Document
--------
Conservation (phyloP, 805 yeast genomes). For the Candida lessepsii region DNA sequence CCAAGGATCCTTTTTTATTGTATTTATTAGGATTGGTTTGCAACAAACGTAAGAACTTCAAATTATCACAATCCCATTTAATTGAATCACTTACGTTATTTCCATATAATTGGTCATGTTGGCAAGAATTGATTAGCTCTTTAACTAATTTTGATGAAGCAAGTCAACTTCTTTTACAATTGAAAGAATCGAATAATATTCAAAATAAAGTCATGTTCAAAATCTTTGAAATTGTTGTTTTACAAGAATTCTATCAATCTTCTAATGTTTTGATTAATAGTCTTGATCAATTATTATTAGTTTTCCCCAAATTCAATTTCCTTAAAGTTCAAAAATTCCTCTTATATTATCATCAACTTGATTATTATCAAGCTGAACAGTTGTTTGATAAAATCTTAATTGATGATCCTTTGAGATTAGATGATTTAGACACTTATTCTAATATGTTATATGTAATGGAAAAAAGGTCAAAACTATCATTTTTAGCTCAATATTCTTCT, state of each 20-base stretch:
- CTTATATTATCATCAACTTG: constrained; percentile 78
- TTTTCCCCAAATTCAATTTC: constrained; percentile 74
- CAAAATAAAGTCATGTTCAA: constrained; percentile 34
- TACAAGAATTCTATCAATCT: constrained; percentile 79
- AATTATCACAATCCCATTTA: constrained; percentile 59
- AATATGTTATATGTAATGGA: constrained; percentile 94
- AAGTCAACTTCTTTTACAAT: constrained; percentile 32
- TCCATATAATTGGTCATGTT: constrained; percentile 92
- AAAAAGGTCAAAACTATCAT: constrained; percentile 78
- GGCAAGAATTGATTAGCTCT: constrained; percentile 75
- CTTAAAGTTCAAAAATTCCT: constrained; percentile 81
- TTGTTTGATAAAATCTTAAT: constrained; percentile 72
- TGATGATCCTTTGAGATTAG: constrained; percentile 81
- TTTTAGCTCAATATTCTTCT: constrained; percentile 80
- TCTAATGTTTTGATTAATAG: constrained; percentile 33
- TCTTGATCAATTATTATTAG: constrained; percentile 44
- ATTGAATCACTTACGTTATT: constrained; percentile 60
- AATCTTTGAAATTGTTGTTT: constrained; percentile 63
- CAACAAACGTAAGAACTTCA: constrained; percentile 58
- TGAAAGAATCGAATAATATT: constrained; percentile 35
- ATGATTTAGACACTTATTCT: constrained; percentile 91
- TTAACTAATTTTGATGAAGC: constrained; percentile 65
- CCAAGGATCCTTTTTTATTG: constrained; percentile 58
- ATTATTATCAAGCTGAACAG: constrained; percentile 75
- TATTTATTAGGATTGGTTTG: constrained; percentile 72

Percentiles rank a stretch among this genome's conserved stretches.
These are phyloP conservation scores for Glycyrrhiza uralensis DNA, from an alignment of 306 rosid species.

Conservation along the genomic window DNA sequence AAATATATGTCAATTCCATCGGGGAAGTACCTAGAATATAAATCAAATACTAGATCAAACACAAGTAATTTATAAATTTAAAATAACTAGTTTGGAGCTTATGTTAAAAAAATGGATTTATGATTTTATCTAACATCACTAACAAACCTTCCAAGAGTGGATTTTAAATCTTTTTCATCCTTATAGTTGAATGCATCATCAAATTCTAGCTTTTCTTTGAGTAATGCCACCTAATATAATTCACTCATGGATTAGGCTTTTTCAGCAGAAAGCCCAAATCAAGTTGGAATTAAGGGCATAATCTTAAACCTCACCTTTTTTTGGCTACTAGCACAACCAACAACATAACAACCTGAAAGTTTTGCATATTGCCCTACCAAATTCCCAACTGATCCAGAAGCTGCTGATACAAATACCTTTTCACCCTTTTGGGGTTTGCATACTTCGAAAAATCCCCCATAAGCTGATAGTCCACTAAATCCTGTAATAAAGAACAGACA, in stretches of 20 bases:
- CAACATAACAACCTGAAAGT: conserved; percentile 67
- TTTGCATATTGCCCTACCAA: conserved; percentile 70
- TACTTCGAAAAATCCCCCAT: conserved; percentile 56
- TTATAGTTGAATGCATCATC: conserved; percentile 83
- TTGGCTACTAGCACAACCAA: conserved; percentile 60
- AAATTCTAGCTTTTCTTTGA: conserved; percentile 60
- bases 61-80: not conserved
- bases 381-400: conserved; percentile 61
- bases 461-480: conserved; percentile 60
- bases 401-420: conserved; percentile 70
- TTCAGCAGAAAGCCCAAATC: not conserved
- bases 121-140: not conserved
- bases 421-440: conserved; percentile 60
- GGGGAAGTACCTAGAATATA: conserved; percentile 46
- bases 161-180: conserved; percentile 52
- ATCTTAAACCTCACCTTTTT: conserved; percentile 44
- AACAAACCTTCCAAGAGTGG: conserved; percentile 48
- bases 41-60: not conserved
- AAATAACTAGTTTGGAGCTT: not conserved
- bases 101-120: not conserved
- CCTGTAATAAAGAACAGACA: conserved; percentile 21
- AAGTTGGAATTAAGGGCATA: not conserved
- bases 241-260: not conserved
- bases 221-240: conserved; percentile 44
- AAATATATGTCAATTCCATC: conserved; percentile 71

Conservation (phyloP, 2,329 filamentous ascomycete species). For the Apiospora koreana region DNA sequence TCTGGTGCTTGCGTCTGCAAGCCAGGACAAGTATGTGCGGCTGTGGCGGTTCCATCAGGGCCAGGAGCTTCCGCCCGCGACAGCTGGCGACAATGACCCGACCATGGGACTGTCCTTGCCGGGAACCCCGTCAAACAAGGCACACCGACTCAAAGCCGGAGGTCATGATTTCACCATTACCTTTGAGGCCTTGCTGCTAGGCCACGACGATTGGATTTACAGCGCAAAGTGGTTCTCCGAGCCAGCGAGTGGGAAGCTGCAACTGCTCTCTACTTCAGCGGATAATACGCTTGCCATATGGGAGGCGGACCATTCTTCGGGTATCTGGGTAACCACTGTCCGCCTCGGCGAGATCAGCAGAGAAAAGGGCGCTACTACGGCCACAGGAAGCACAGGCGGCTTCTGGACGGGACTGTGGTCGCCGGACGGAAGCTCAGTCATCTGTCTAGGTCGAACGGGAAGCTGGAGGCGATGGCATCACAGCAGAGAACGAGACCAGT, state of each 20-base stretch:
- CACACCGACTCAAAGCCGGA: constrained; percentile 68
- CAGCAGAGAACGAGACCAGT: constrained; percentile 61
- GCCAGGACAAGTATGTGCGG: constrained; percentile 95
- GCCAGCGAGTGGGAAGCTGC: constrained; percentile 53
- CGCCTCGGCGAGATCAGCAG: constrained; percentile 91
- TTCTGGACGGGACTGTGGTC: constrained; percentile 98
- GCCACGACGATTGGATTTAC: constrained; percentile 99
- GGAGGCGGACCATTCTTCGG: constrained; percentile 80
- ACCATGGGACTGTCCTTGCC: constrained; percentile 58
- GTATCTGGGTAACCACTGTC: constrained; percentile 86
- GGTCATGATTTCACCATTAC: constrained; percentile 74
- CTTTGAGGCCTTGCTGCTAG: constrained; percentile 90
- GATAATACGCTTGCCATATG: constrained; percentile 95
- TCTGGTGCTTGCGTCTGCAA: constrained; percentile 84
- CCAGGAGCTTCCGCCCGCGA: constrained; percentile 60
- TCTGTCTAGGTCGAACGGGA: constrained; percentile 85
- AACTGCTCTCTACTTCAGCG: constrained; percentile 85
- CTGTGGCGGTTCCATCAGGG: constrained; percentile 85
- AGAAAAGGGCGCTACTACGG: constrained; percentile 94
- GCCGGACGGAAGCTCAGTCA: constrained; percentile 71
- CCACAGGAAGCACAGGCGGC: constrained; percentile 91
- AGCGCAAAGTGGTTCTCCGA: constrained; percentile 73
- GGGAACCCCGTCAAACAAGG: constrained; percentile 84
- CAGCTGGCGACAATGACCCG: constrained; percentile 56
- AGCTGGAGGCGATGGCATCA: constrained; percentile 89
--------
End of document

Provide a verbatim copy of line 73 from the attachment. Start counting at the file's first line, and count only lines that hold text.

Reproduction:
- CTGTGGCGGTTCCATCAGGG: constrained; percentile 85